Jay Heaver is the Director of Knowledge Sharing and Communications for SCMS (Supply Chain Management System).
On a recent trip to Tanzania, I made several site visits in and around Mwanza, a beautiful city along Lake Victoria, about 1200 km from the capital of Dar es Salaam. My tour guide was Eric Shoo, one of the growing team of supply chain monitoring advisors (SCMAs) hired by SCMS to work in Tanzania’s nine Medical Store Department zonal stores.
Based out of the Medical Stores Department (MSD) in Mwanza, Eric travels around the region training staff in a range of skills, including data gathering and reporting, ordering of supplies from MSD per established timelines, and stock management. He also follows up with local mentors who were trained by SCMS so that when trained staff leaves, new staff will be trained to take over their duties. (As in many PEPFAR-supported countries, staff turnover is high.)After a long day of site visits to the MSD offices in Mwanza, the Sengerema District Council and the Sengerema Designated District Hospital, we ended our tour at the Katunguru Health Center. The Center is one of a growing number of small health facilities bringing HIV/AIDS care and treatment services closer to patients in Tanzania. Facilities like these treat the hardest-to-reach patients, and for Tanzania’s HIV/AIDS program to succeed, health centers like Katunguru must carefully track their supply of medicines, report their usage rates to MSD and place quarterly orders with the MSD warehouse.
Eric had hoped to introduce me to two staff members at the center whom SCMS had trained. However, since we arrived late in the day, the only person still there was Zawadi Makopa, a medical attendant who cheerfully offered to show us around.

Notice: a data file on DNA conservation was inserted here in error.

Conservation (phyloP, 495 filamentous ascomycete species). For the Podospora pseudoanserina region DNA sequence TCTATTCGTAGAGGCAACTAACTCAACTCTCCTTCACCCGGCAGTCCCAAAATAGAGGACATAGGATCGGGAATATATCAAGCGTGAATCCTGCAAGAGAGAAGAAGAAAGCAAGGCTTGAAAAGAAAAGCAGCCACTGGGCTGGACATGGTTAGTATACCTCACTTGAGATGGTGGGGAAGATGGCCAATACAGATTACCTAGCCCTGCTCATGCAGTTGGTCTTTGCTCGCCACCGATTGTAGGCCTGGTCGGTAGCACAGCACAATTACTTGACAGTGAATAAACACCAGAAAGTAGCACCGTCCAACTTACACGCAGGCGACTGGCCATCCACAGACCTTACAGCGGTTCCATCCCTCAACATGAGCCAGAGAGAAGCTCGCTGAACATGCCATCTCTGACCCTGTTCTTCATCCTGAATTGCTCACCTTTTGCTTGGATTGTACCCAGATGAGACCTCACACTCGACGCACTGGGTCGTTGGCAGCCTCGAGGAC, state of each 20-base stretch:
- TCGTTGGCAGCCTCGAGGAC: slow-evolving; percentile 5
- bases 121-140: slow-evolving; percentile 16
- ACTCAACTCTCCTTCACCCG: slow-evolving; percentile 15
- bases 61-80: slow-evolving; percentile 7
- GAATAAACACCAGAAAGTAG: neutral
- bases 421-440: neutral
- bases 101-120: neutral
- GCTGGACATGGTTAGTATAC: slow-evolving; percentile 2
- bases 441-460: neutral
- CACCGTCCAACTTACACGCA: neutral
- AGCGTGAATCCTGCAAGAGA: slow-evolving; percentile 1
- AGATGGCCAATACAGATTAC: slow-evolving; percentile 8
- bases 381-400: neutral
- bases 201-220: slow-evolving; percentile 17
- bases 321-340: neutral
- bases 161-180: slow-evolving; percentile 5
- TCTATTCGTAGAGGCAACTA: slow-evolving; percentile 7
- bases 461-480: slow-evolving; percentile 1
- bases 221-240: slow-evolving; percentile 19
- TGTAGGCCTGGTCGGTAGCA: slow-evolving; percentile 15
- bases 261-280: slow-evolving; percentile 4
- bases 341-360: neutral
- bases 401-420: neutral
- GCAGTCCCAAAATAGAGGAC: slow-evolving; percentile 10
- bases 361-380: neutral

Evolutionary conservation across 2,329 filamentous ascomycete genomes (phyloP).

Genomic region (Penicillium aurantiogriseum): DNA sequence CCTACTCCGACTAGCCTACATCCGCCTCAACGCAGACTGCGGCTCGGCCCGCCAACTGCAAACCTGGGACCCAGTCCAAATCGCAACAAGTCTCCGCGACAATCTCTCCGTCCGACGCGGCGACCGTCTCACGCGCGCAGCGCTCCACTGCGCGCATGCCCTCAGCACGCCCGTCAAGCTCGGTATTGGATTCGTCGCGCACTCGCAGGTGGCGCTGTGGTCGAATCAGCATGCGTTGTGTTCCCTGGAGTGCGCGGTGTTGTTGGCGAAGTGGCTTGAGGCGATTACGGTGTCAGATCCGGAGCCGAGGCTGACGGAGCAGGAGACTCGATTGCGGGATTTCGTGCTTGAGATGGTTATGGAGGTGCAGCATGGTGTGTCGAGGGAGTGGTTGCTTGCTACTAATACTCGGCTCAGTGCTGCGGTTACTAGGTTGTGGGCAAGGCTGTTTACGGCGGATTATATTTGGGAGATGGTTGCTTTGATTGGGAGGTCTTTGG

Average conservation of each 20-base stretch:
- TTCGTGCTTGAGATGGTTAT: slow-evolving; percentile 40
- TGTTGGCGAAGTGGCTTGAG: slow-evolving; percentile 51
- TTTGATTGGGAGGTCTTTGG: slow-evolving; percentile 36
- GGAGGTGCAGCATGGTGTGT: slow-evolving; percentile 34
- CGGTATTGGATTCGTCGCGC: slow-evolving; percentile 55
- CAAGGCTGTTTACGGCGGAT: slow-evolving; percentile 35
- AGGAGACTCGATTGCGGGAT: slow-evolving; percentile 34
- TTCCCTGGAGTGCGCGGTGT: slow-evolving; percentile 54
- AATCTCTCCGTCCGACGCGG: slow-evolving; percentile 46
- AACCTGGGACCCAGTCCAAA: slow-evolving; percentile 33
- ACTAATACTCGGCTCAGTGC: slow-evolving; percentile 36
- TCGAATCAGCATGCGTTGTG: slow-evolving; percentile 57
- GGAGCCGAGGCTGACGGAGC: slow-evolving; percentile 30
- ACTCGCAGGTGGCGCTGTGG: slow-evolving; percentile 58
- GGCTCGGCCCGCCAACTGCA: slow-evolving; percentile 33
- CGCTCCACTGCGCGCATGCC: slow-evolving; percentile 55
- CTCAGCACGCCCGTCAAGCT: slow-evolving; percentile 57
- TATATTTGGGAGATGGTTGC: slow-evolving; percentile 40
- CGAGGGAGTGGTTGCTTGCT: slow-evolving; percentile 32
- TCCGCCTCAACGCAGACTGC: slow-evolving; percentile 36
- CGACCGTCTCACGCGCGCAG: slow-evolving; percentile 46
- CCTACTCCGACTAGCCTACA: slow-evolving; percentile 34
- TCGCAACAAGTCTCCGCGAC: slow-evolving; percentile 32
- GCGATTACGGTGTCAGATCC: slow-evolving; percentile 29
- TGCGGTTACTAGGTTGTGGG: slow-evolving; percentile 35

Part of Eric’s job is to review the logistics forms that are essential for a fully functioning treatment program: documents with names like the daily dispensing register, stores ledger and quarterly reporting and requisition forms. He was delighted to see that all the forms at Katunguru were up-to-date and filled out correctly. In the small medicines store room, Zawadi showed us medicines neatly arranged on shelves with hand-lettered labels and bin cards correctly filled out to track daily inventory levels.
After a bit of discussion with Zawadi in Swahili, a smile spread over Eric’s face. For my benefit, he translated: Zawadi had told Eric that, in July, her supervisor had trained her how to fill out all the forms and manage the store room. Eric had just seen proof that SCMS’s training of mentors was working. In this corner of Tanzania, the country is moving towards ownership of its HIV/AIDS supply chain. And that will mean all the difference to people who rely on this isolated clinic for their supply of life-saving medicines.
The Supply Chain Management System (www.scms.pfscm.org) is a project of PEPFAR and is administered by USAID.